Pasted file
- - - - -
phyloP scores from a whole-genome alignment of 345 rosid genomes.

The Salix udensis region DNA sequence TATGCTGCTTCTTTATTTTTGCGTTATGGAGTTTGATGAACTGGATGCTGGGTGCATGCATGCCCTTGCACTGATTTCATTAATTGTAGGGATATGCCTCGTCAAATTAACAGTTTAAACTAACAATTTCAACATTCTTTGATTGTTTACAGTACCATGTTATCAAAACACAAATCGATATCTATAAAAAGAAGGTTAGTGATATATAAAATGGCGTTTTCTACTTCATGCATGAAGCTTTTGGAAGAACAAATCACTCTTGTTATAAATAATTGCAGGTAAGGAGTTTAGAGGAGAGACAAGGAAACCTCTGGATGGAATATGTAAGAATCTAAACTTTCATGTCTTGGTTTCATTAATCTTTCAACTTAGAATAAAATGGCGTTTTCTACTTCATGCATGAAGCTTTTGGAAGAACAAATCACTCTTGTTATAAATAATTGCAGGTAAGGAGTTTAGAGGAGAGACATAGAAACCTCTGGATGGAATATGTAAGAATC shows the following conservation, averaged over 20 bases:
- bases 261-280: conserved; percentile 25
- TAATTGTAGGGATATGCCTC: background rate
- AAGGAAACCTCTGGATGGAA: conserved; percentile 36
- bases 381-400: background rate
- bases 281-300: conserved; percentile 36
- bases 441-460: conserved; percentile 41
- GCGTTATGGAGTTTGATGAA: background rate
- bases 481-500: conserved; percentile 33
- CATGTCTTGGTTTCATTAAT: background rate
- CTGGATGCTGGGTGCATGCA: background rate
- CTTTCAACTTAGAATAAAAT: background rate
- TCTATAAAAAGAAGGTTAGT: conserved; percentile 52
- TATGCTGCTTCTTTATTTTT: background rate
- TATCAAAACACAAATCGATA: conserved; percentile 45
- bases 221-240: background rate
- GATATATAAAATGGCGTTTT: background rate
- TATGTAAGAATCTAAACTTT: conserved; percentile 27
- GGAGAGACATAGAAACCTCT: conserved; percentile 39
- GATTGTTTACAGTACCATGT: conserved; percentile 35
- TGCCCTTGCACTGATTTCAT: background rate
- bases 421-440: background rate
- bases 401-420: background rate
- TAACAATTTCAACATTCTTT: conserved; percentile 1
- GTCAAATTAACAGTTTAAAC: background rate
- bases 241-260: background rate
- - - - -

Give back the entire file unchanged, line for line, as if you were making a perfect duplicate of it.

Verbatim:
phyloP scores from a whole-genome alignment of 345 rosid genomes.

The Salix udensis region DNA sequence TATGCTGCTTCTTTATTTTTGCGTTATGGAGTTTGATGAACTGGATGCTGGGTGCATGCATGCCCTTGCACTGATTTCATTAATTGTAGGGATATGCCTCGTCAAATTAACAGTTTAAACTAACAATTTCAACATTCTTTGATTGTTTACAGTACCATGTTATCAAAACACAAATCGATATCTATAAAAAGAAGGTTAGTGATATATAAAATGGCGTTTTCTACTTCATGCATGAAGCTTTTGGAAGAACAAATCACTCTTGTTATAAATAATTGCAGGTAAGGAGTTTAGAGGAGAGACAAGGAAACCTCTGGATGGAATATGTAAGAATCTAAACTTTCATGTCTTGGTTTCATTAATCTTTCAACTTAGAATAAAATGGCGTTTTCTACTTCATGCATGAAGCTTTTGGAAGAACAAATCACTCTTGTTATAAATAATTGCAGGTAAGGAGTTTAGAGGAGAGACATAGAAACCTCTGGATGGAATATGTAAGAATC shows the following conservation, averaged over 20 bases:
- bases 261-280: conserved; percentile 25
- TAATTGTAGGGATATGCCTC: background rate
- AAGGAAACCTCTGGATGGAA: conserved; percentile 36
- bases 381-400: background rate
- bases 281-300: conserved; percentile 36
- bases 441-460: conserved; percentile 41
- GCGTTATGGAGTTTGATGAA: background rate
- bases 481-500: conserved; percentile 33
- CATGTCTTGGTTTCATTAAT: background rate
- CTGGATGCTGGGTGCATGCA: background rate
- CTTTCAACTTAGAATAAAAT: background rate
- TCTATAAAAAGAAGGTTAGT: conserved; percentile 52
- TATGCTGCTTCTTTATTTTT: background rate
- TATCAAAACACAAATCGATA: conserved; percentile 45
- bases 221-240: background rate
- GATATATAAAATGGCGTTTT: background rate
- TATGTAAGAATCTAAACTTT: conserved; percentile 27
- GGAGAGACATAGAAACCTCT: conserved; percentile 39
- GATTGTTTACAGTACCATGT: conserved; percentile 35
- TGCCCTTGCACTGATTTCAT: background rate
- bases 421-440: background rate
- bases 401-420: background rate
- TAACAATTTCAACATTCTTT: conserved; percentile 1
- GTCAAATTAACAGTTTAAAC: background rate
- bases 241-260: background rate